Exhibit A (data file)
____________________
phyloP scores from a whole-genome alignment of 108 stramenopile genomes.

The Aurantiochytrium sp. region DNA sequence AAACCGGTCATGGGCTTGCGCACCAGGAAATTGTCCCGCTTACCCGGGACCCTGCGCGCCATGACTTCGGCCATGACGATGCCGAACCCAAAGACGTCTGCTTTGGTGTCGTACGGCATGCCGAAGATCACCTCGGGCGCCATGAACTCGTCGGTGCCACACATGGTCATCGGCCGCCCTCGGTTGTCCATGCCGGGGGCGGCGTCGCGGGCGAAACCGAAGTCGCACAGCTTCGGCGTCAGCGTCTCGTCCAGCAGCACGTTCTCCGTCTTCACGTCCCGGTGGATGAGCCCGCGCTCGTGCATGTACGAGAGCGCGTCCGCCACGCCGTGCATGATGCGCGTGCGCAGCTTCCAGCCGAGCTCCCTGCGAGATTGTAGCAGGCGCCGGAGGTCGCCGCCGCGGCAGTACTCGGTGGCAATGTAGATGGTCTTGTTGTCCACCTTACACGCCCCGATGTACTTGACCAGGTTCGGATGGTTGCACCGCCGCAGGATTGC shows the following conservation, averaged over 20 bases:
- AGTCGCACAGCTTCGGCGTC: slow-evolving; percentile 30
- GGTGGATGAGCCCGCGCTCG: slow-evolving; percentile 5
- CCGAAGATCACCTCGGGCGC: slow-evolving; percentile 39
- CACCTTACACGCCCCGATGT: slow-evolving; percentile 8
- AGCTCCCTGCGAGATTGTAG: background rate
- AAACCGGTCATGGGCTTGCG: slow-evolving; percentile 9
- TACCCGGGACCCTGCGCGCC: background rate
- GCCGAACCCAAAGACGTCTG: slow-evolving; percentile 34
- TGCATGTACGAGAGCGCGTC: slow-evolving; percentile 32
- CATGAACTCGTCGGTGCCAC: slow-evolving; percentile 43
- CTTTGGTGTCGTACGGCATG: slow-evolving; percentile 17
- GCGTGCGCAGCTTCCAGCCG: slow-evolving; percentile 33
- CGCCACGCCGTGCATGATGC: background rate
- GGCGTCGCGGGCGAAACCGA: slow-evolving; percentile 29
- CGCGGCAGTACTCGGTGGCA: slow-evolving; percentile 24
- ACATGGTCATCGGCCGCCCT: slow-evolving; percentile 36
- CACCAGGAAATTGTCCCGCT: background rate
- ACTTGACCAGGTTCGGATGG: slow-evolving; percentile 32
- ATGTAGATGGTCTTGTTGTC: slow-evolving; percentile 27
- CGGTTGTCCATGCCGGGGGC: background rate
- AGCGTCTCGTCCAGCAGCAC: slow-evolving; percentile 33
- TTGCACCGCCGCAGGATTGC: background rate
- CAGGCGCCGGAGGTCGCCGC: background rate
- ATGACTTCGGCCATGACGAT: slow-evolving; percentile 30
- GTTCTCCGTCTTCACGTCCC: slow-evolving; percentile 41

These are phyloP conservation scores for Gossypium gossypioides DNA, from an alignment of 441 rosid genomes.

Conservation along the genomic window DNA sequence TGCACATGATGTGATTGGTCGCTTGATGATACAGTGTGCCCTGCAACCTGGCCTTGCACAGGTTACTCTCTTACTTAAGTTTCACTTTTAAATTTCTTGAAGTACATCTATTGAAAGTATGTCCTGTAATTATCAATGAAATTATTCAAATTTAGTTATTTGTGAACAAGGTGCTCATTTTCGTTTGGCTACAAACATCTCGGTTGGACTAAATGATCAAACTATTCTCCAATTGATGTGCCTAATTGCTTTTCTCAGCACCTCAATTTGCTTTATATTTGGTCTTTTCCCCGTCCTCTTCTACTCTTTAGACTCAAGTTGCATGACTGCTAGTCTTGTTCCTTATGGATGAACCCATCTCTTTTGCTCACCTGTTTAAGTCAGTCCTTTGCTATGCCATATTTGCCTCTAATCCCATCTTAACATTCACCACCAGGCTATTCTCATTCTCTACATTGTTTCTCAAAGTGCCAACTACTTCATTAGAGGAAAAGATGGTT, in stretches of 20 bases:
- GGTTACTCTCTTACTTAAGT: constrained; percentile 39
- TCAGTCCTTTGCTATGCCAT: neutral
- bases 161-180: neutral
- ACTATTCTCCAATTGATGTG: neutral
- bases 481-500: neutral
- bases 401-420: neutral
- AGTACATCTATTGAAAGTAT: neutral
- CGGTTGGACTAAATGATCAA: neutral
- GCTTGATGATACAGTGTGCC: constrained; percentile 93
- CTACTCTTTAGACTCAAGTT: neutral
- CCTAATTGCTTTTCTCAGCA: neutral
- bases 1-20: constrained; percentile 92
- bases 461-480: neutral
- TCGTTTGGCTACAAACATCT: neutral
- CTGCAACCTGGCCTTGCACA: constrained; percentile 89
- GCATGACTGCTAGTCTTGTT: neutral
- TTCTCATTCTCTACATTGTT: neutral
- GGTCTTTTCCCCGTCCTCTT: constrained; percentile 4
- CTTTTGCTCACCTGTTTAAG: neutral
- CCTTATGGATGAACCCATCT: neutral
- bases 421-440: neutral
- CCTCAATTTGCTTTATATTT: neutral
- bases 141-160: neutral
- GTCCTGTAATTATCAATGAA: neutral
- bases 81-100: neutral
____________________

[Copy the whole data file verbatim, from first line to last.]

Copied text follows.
phyloP scores from a whole-genome alignment of 108 stramenopile genomes.

The Aurantiochytrium sp. region DNA sequence AAACCGGTCATGGGCTTGCGCACCAGGAAATTGTCCCGCTTACCCGGGACCCTGCGCGCCATGACTTCGGCCATGACGATGCCGAACCCAAAGACGTCTGCTTTGGTGTCGTACGGCATGCCGAAGATCACCTCGGGCGCCATGAACTCGTCGGTGCCACACATGGTCATCGGCCGCCCTCGGTTGTCCATGCCGGGGGCGGCGTCGCGGGCGAAACCGAAGTCGCACAGCTTCGGCGTCAGCGTCTCGTCCAGCAGCACGTTCTCCGTCTTCACGTCCCGGTGGATGAGCCCGCGCTCGTGCATGTACGAGAGCGCGTCCGCCACGCCGTGCATGATGCGCGTGCGCAGCTTCCAGCCGAGCTCCCTGCGAGATTGTAGCAGGCGCCGGAGGTCGCCGCCGCGGCAGTACTCGGTGGCAATGTAGATGGTCTTGTTGTCCACCTTACACGCCCCGATGTACTTGACCAGGTTCGGATGGTTGCACCGCCGCAGGATTGC shows the following conservation, averaged over 20 bases:
- AGTCGCACAGCTTCGGCGTC: slow-evolving; percentile 30
- GGTGGATGAGCCCGCGCTCG: slow-evolving; percentile 5
- CCGAAGATCACCTCGGGCGC: slow-evolving; percentile 39
- CACCTTACACGCCCCGATGT: slow-evolving; percentile 8
- AGCTCCCTGCGAGATTGTAG: background rate
- AAACCGGTCATGGGCTTGCG: slow-evolving; percentile 9
- TACCCGGGACCCTGCGCGCC: background rate
- GCCGAACCCAAAGACGTCTG: slow-evolving; percentile 34
- TGCATGTACGAGAGCGCGTC: slow-evolving; percentile 32
- CATGAACTCGTCGGTGCCAC: slow-evolving; percentile 43
- CTTTGGTGTCGTACGGCATG: slow-evolving; percentile 17
- GCGTGCGCAGCTTCCAGCCG: slow-evolving; percentile 33
- CGCCACGCCGTGCATGATGC: background rate
- GGCGTCGCGGGCGAAACCGA: slow-evolving; percentile 29
- CGCGGCAGTACTCGGTGGCA: slow-evolving; percentile 24
- ACATGGTCATCGGCCGCCCT: slow-evolving; percentile 36
- CACCAGGAAATTGTCCCGCT: background rate
- ACTTGACCAGGTTCGGATGG: slow-evolving; percentile 32
- ATGTAGATGGTCTTGTTGTC: slow-evolving; percentile 27
- CGGTTGTCCATGCCGGGGGC: background rate
- AGCGTCTCGTCCAGCAGCAC: slow-evolving; percentile 33
- TTGCACCGCCGCAGGATTGC: background rate
- CAGGCGCCGGAGGTCGCCGC: background rate
- ATGACTTCGGCCATGACGAT: slow-evolving; percentile 30
- GTTCTCCGTCTTCACGTCCC: slow-evolving; percentile 41

These are phyloP conservation scores for Gossypium gossypioides DNA, from an alignment of 441 rosid genomes.

Conservation along the genomic window DNA sequence TGCACATGATGTGATTGGTCGCTTGATGATACAGTGTGCCCTGCAACCTGGCCTTGCACAGGTTACTCTCTTACTTAAGTTTCACTTTTAAATTTCTTGAAGTACATCTATTGAAAGTATGTCCTGTAATTATCAATGAAATTATTCAAATTTAGTTATTTGTGAACAAGGTGCTCATTTTCGTTTGGCTACAAACATCTCGGTTGGACTAAATGATCAAACTATTCTCCAATTGATGTGCCTAATTGCTTTTCTCAGCACCTCAATTTGCTTTATATTTGGTCTTTTCCCCGTCCTCTTCTACTCTTTAGACTCAAGTTGCATGACTGCTAGTCTTGTTCCTTATGGATGAACCCATCTCTTTTGCTCACCTGTTTAAGTCAGTCCTTTGCTATGCCATATTTGCCTCTAATCCCATCTTAACATTCACCACCAGGCTATTCTCATTCTCTACATTGTTTCTCAAAGTGCCAACTACTTCATTAGAGGAAAAGATGGTT, in stretches of 20 bases:
- GGTTACTCTCTTACTTAAGT: constrained; percentile 39
- TCAGTCCTTTGCTATGCCAT: neutral
- bases 161-180: neutral
- ACTATTCTCCAATTGATGTG: neutral
- bases 481-500: neutral
- bases 401-420: neutral
- AGTACATCTATTGAAAGTAT: neutral
- CGGTTGGACTAAATGATCAA: neutral
- GCTTGATGATACAGTGTGCC: constrained; percentile 93
- CTACTCTTTAGACTCAAGTT: neutral
- CCTAATTGCTTTTCTCAGCA: neutral
- bases 1-20: constrained; percentile 92
- bases 461-480: neutral
- TCGTTTGGCTACAAACATCT: neutral
- CTGCAACCTGGCCTTGCACA: constrained; percentile 89
- GCATGACTGCTAGTCTTGTT: neutral
- TTCTCATTCTCTACATTGTT: neutral
- GGTCTTTTCCCCGTCCTCTT: constrained; percentile 4
- CTTTTGCTCACCTGTTTAAG: neutral
- CCTTATGGATGAACCCATCT: neutral
- bases 421-440: neutral
- CCTCAATTTGCTTTATATTT: neutral
- bases 141-160: neutral
- GTCCTGTAATTATCAATGAA: neutral
- bases 81-100: neutral